Solar farms, wind turbines and hydroelectric dams are getting close to surpassing nuclear power plants contribution to the U.S. electrical grid, according to a new report by Bloomberg New Energy Finance.
Last year 18 percent of electrical generation came from renewable energy sources – more than double what they did a decade ago – the report said. Nuclear power plants represent 19.7 percent of the generation on the grid, according to the U.S. Department of Energy, surpassed only by coal and natural gas plants.
“The massive and historic transformation of the U.S. energy sector clicked into a higher gear in 2017, despite some new headwinds including policy uncertainties,” the report entitled “Sustainable Energy in America: 2018 Factbook” read. “Renewable deployment grew at a near- record pace.”
The growth comes even as the Trump administration has curtailed or eliminated restrictions on greenhouse gas restrictions while also trying to expand fossil-fuel production in the United States.
But so far it has done little to turn investors away from renewable energy, which is widely seen as an area of growth in the decades to come as countries try to limit the damage of climate change.
Investment in wind, solar and other renewable technologies totaled $333 billion in 2017, the second highest level on record, according to the Bloomberg report.
The impact on the atmosphere can already be seen. The expansion of renewables, as well as the shift away from coal to natural gas, has sent the nation’s greenhouse gas emissions to their lowest level since 1991, according to Bloomberg.
Here’s a report from Jonathan Thompson writing in The High Country News. Click through and read the whole article. Here’s an excerpt:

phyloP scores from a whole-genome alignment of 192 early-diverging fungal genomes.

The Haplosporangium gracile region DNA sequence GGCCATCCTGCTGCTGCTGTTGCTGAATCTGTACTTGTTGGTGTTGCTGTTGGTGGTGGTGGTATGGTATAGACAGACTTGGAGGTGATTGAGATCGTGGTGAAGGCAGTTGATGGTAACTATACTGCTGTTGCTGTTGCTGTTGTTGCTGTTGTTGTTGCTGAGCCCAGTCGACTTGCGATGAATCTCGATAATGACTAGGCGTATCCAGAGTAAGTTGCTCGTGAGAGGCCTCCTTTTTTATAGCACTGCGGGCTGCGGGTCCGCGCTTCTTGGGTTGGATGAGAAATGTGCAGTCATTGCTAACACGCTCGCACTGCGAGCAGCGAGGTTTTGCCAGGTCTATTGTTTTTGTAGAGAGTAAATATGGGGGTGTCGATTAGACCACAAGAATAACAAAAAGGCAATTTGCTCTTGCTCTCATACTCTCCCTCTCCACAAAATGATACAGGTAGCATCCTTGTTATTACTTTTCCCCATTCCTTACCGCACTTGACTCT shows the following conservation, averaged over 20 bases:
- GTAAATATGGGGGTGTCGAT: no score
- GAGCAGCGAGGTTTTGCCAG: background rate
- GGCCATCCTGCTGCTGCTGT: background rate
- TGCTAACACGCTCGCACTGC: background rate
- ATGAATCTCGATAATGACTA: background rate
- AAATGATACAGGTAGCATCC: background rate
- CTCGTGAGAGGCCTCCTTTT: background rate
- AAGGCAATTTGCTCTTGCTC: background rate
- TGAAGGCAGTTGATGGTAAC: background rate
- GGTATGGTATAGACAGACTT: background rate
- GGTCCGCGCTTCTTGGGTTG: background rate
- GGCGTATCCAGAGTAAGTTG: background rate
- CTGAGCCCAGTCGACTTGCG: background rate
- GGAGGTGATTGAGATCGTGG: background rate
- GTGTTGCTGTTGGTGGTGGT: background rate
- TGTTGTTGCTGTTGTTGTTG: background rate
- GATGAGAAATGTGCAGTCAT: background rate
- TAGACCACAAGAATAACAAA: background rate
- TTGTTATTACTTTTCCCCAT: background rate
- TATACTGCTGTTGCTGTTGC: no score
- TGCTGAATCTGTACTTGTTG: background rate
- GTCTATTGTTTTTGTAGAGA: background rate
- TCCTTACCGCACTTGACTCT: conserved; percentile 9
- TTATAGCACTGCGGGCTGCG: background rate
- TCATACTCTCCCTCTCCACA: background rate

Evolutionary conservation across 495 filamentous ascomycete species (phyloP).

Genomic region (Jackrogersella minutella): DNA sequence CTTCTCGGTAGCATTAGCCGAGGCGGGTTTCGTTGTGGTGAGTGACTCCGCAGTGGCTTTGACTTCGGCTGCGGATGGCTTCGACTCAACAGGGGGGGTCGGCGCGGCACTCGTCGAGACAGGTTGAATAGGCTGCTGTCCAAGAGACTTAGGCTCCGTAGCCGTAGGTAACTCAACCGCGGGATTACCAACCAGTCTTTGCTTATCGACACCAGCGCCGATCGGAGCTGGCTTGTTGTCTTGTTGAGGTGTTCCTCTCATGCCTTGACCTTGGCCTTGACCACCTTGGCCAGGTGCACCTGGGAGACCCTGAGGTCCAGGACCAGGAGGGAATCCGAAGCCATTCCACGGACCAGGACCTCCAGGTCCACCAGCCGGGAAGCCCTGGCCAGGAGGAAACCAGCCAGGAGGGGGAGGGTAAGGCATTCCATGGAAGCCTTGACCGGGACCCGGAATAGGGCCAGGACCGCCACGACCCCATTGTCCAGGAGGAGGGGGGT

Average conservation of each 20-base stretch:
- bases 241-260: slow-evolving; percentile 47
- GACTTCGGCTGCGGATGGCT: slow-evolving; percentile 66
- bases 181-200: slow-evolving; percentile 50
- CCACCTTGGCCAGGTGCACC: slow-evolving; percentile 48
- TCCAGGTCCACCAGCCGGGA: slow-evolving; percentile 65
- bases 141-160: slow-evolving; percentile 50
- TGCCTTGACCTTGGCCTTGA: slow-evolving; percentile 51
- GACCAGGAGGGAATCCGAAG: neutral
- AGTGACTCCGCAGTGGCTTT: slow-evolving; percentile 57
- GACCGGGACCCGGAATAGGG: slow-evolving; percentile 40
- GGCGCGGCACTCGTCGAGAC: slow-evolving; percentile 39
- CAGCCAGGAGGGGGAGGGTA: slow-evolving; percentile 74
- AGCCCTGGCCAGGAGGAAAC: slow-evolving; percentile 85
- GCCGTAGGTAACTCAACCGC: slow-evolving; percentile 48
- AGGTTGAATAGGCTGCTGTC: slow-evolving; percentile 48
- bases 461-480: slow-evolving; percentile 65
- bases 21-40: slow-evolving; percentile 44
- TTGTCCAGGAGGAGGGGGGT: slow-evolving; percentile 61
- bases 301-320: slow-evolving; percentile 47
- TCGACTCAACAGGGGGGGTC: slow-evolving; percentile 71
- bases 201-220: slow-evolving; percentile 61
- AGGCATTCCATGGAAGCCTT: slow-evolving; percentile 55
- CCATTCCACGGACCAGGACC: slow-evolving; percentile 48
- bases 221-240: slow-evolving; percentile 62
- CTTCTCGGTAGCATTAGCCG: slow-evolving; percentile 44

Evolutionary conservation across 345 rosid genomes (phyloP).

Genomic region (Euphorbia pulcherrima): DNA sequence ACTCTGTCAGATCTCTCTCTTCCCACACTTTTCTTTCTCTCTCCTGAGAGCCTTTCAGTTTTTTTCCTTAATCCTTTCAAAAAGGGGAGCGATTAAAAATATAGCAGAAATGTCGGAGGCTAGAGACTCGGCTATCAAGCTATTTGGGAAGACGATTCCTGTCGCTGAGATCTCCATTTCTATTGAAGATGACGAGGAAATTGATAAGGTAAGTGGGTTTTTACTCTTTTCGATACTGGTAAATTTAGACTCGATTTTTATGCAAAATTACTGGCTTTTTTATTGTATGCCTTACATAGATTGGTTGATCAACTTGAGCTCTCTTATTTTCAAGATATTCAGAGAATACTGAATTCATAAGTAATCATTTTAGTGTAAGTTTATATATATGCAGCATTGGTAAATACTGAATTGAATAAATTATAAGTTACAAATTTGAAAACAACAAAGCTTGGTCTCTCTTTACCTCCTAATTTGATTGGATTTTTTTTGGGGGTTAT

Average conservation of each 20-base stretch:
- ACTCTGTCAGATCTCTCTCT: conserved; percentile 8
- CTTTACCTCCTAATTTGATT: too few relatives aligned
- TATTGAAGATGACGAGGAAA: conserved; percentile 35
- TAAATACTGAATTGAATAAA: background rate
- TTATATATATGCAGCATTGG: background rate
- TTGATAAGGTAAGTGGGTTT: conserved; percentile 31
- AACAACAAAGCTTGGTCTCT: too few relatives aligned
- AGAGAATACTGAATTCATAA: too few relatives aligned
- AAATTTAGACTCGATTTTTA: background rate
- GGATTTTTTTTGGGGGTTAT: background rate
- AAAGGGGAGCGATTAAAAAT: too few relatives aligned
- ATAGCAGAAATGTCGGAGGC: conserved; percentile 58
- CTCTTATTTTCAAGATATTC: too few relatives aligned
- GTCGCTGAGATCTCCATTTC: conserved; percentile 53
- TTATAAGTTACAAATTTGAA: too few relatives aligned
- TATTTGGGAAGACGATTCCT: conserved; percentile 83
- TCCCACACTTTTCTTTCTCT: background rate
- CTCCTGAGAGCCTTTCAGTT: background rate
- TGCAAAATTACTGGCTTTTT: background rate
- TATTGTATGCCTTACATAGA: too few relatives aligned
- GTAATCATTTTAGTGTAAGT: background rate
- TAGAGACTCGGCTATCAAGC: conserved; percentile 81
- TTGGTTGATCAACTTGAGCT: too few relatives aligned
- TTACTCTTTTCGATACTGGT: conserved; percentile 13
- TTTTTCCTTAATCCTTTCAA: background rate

Beneath the murky green waters on the north end of Lake Powell, entombed within the tons of silt that have been carried down the Colorado River over the years, lies a 26,000-ton pile of unremediated uranium-mill tailings. It’s just one radium-tainted reminder of the way the uranium industry, enabled by the federal government, ravaged the West and its people for decades.
In 1949, the Vanadium Corporation of America built a small mill at the confluence of White Canyon and the Colorado River to process uranium ore from the nearby Happy Jack Mine, located upstream in the White Canyon drainage (and just within the Obama-drawn Bears Ears National Monument boundaries). For the next four years, the mill went through about 20 tons of ore per day, crushing and grinding it up, then treating it with sulfuric acid, tributyl phosphate and other nastiness. One ton of ore yielded about five or six pounds of uranium, meaning that each day some 39,900 pounds of tailings were piled up outside the mill on the banks of the river.
In 1953 the mill was closed, and the tailings were left where they sat, uncovered, as was the practice of the day. Ten years later, water began backing up behind the newly built Glen Canyon Dam; federal officials decided to let the reservoir’s waters inundate the tailings. There they remain today.
If you’re one of the millions of people downstream from Lake Powell who rely on Colorado River water and this worries you, consider this: Those 26,000 tons of tailings likely make up just a fraction of the radioactive material contained in the silt of Lake Powell and Lake Mead.